FIG. 7 is a cross-sectional view showing field lines relating to the transistors in FIG. 4;
FIG. 8 is a view showing field lines relating to the transistors in FIG. 4, as seen from above;
FIG. 9 illustrates a current-voltage characteristic of the transistor device in FIG. 1;
FIG. 10 is a diagram showing comparison curves relating to a known and to an inventive transistor;
FIGS. 11 to 14 are cross-sectional views illustrating the different stages of manufacture of the transistors shown in FIG. 1;
FIG. 15 is a cross sectional view of a bipolar transistor, a field effect transistor, and an isolated gate field effect transistor;
FIG. 16 is a schematic illustration of the transistor in FIG. 15;
FIG. 17 illustrates equipotential contours for low substrate voltage;
FIG. 18 illustrates equipotential contours for high substrate voltage;
FIG. 19(a) illustrates a current-voltage characteristic of the transistor device in FIG. 15;
FIG. 19(b) illustrates an expanded section of FIG. 19(a);
FIG. 20 illustrates comparison curves relating to a known transistor and a transistor according to one embodiment of the present invention;
FIGS. 21(a)-(b) illustrate internal voltage distribution in the transistor illustrated in FIG. 15;
FIG. 22 illustrate a cross-sectional view of transistors according to one embodiment of the present invention;
FIG. 23 is a view of the transistor in FIG. 22 from above; and
FIG. 24 illustrates a cross-sectional view of transistors according to another embodiment of the present invention.
FIG. 1 is a cross-sectional view of an inventive bipolar NPN transistor BIP1 which is connected in series to a field effect transistor JFET1. A semiconductor substrate 1, in this case a silicon substrate, has an upper surface which is oxidized to form an electrically isolating silicon-dioxide layer 2. A relatively thin wafer 3 of monocrystalline silicon is mounted on the upper layer 2, this wafer being the active layer of the transistor device BIP1 and JFET1. The active layer has a relatively low concentration of negative charge carriers, referenced n in the Figure. The monocrystalline wafer 3 has a thickness A1 which in the case of the illustrated embodiment is equal to 4 μm. A component region 4 is delimited against surrounding parts 4a and 4b in the wafer 3, by means of a separation layer 5 comprised of silicon dioxide and polycrystalline silicon. The separation layer 5 extends from the surface of the monocrystalline wafer 3 down to the isolating layer 2 and fully surrounds the transistors BIP1 and JFET1. The component region 4 is thereby totally isolated electrically from the substrate 1 and the surrounding parts 4a and 4b of the monocrystalline wafer 3.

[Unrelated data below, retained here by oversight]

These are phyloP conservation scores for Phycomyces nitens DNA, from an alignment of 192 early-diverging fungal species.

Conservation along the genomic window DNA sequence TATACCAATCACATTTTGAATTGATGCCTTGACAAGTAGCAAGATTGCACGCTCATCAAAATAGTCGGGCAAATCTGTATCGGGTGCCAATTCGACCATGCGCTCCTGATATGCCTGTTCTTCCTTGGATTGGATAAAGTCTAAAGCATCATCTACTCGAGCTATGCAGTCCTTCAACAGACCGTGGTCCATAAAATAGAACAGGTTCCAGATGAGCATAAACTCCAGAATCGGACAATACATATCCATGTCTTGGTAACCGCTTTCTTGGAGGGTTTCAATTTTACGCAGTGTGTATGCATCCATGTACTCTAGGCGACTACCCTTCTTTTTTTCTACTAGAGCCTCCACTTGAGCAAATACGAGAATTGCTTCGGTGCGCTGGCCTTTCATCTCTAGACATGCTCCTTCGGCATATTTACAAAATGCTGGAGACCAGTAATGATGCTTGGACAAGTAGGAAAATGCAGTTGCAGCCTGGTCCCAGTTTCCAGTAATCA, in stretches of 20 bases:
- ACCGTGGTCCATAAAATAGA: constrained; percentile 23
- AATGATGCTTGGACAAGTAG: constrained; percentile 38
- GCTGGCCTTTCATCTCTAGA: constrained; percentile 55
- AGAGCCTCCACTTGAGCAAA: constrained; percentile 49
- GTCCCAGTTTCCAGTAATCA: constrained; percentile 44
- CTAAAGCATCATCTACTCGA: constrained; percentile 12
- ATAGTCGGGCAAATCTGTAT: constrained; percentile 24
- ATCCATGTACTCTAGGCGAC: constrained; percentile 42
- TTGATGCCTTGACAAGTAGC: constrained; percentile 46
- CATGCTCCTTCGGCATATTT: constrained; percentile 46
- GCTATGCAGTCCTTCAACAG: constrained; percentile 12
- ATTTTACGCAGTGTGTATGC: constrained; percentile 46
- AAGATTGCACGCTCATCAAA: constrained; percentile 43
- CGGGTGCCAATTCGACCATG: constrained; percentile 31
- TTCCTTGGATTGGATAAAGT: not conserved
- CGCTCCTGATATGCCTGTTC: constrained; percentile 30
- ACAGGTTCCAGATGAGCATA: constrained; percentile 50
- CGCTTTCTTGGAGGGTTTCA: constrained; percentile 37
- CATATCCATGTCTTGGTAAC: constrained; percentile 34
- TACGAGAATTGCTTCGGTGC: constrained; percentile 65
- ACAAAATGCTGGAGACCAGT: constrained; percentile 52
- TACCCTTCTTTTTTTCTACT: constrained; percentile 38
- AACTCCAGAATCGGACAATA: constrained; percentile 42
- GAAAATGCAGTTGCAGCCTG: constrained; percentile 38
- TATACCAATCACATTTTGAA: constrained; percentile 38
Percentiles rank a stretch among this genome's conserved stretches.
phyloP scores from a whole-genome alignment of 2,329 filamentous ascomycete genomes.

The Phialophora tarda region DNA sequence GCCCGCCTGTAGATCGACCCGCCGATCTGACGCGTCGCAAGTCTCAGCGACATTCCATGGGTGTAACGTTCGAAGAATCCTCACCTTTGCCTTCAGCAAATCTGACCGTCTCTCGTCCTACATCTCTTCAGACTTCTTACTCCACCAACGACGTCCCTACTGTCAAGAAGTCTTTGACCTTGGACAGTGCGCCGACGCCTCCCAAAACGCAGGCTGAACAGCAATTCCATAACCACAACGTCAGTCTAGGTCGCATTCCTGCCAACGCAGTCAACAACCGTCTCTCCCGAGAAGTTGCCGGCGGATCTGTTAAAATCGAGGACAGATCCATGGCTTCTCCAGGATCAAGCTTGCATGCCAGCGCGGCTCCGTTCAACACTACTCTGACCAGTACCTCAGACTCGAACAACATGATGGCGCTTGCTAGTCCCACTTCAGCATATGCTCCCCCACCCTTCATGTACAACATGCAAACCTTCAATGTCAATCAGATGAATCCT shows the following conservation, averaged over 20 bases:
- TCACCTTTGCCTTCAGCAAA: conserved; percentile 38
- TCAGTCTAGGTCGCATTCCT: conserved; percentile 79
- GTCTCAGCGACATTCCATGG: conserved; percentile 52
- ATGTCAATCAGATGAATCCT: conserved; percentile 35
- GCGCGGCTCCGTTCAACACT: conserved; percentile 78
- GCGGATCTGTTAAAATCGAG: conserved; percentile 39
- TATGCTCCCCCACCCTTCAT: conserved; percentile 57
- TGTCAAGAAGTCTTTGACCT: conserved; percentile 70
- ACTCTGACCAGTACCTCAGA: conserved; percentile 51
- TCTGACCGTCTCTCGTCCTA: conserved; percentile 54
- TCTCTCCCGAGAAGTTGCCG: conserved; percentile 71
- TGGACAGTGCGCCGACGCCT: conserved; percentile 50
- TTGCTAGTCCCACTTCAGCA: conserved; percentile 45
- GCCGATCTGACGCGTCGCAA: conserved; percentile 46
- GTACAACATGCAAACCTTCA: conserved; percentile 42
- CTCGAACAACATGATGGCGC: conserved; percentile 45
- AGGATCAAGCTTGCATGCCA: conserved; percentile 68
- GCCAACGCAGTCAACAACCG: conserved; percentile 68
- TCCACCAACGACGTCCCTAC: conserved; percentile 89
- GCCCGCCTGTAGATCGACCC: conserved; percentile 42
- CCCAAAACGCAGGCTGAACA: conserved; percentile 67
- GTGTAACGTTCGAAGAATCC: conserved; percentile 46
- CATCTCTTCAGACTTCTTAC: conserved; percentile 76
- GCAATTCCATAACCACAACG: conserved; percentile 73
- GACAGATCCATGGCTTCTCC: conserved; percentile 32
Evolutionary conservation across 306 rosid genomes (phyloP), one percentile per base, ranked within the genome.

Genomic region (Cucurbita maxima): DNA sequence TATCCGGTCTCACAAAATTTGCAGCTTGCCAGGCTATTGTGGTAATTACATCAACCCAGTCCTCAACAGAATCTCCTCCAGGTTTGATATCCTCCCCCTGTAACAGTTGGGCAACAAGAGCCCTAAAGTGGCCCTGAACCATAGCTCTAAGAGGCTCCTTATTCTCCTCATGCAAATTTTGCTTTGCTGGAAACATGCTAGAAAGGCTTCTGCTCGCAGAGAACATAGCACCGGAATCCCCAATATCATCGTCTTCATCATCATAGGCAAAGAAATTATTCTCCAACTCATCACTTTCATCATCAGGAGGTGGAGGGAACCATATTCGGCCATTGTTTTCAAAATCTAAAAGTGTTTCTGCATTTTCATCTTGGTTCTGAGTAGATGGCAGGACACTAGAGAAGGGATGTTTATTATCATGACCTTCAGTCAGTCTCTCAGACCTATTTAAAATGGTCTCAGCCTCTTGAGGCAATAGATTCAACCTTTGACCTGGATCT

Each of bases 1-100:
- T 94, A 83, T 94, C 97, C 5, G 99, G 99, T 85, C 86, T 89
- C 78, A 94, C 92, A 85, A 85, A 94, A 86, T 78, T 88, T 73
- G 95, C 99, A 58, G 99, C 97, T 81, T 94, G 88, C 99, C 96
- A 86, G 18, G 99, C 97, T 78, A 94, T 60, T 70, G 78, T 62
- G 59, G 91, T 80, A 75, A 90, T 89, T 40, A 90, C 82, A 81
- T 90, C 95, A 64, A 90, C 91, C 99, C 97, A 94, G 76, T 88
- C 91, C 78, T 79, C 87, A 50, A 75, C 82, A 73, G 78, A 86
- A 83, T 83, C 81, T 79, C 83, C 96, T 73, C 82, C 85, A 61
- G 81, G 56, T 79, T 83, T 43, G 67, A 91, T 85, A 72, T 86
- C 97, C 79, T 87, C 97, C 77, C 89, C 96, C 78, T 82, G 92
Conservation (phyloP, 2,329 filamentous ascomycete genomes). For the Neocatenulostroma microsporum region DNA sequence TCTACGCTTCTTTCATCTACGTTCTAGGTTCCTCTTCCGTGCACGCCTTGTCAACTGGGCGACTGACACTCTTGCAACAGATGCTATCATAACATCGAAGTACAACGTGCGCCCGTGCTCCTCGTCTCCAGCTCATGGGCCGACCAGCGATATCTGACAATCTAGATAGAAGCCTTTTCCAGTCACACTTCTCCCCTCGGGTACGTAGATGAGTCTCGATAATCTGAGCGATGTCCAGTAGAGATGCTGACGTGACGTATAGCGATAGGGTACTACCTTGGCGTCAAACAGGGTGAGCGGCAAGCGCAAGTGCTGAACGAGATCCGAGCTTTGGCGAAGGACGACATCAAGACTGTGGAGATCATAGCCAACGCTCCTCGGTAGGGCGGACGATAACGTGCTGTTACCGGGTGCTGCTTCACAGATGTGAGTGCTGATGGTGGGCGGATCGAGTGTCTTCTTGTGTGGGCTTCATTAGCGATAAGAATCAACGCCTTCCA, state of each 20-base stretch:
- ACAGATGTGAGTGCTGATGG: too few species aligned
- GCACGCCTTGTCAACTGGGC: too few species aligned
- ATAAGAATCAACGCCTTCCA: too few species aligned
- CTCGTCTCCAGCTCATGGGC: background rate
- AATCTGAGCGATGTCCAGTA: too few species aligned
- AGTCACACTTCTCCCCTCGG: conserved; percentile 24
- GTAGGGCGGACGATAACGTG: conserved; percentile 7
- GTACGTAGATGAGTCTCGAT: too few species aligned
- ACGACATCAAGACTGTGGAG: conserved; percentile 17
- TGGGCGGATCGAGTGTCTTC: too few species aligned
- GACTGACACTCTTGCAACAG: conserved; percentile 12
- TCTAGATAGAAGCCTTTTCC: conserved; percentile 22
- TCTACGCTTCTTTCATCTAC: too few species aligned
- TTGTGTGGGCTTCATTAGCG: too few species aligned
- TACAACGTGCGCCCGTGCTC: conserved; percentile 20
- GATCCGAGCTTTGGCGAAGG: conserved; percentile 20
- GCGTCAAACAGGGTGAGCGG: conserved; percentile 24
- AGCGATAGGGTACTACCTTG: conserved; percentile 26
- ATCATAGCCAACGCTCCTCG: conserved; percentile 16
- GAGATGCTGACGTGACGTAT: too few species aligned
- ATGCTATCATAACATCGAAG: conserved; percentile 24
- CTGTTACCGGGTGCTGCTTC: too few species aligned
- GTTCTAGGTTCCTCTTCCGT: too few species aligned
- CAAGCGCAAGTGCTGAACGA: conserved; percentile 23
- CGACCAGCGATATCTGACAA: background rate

The transistor BIP1 has a base region B which is doped with positive charge carriers referenced p in the Figure. The base B has a connection region B1 for coaction with an external electrical connection, this connection region being heavily doped p+ with positive charge carriers. The base region B of the transistor BIP1 includes an emitter E1 which is heavily doped n+ with negative charge carriers. A collector region K1 of the transistor BIP1 is also located in the component region 4. A gate connection G1 of the transistor JFET1 is common with the base connection B1 and a source region S1 of said transistor is common with the collector region K1 of the transistor BIP1. A heavily n+ doped region D1 forms the drain connection of the transistor JFET1.
The component region 4 is covered by a silicon-dioxide isolating layer 6, which is provided with openings 7 for external electrical connections 8. These connections are connected to respective connection regions B1 of the base, the emitter E1 and the drain region D1. The configuration of such external electrical connections is well known and the connections have not been shown in detail in FIG. 1, so as not to complicate the Figure unnecessarily.